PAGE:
Vol 3 No 11 (2018): IJRDO - Journal of Social Science and Humanities Research | ISSN: 2456-2971

Infrastructure Project Financing Options: Traditional and New Sources, Strategies for Avoiding Dutch Disease, China’s White Knight Interventions, and the U.S. BUILD Act (2018) for Sustainable Development

Published December 5, 2018
How to Cite
Susan S., N. (2018). Infrastructure Project Financing Options: Traditional and New Sources, Strategies for Avoiding Dutch Disease, China’s White Knight Interventions, and the U.S. BUILD Act (2018) for Sustainable Development. IJRDO - Journal of Social Science and Humanities Research (ISSN: 2456-2971), 3(11), 70-82. Retrieved from https://ijrdo.org/index.php/sshr/article/view/2550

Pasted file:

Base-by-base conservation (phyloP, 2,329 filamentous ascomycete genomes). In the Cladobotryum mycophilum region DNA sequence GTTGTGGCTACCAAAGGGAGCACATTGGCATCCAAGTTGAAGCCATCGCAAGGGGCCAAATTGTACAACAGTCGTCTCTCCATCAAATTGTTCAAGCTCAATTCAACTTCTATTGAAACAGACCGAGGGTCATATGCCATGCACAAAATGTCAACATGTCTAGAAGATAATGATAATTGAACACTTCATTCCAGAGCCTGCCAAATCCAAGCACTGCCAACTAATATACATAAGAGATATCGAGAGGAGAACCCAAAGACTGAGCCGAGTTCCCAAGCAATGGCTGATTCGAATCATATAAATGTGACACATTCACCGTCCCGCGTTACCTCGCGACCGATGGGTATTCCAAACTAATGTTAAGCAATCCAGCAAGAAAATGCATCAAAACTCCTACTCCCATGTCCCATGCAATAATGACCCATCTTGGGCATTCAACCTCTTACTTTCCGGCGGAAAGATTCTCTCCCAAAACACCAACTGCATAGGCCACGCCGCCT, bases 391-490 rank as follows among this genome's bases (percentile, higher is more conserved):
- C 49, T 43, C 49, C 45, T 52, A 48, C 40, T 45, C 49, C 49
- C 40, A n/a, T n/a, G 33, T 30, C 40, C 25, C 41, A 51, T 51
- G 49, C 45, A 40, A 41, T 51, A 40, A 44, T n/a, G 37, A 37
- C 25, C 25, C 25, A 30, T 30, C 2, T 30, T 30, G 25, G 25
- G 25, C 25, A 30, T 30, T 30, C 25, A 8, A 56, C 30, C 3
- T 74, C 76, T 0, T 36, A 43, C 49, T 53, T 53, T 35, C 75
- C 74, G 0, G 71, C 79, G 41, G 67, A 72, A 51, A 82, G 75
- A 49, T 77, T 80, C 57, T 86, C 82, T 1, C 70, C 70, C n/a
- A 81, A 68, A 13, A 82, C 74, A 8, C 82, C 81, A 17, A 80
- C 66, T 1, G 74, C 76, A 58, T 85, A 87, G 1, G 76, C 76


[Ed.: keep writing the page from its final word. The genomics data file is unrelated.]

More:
Infrastructure development is vital for economic and human capacity development of a nation. And yet, many times financing is difficult to obtain, particularly in the areas that need it most.  Ironically, some of the countries that have recent discoveries of oil, gas, and valuable minerals, and seem most able to pay off potential loans, have not had access to financing, or it has come in ways that do not stimulate economic development across the economy, but instead lead to the economic illnesses associated with the Paradox of Plenty, such as Dutch Disease. Traditional sources have been wary of lending to such nations due to their poor credit scores, lack of transparency, or human rights issues. New sources of infrastructure investment, such as China’s multi-trillion Belt and Road Initiative, have functioned as a “white knight” in providing infrastructure to achieve an expansion and deepening of trade relationships. For optimal economic impact, it is important to couple the infrastructure with companies that can establish local businesses that create a solid domestic value chain, and which fill gaps in the supply chain. The U.S. BUILD Act, passed in 2018, which establishes the new International Development Finance Corporation (IDFC) will provide loans for business-to-business projects involving local companies and U.S. companies. Such financing could assist countries in achieving sustainable development, avoid the Dutch Disease, and successfully repay their infrastructure loans.


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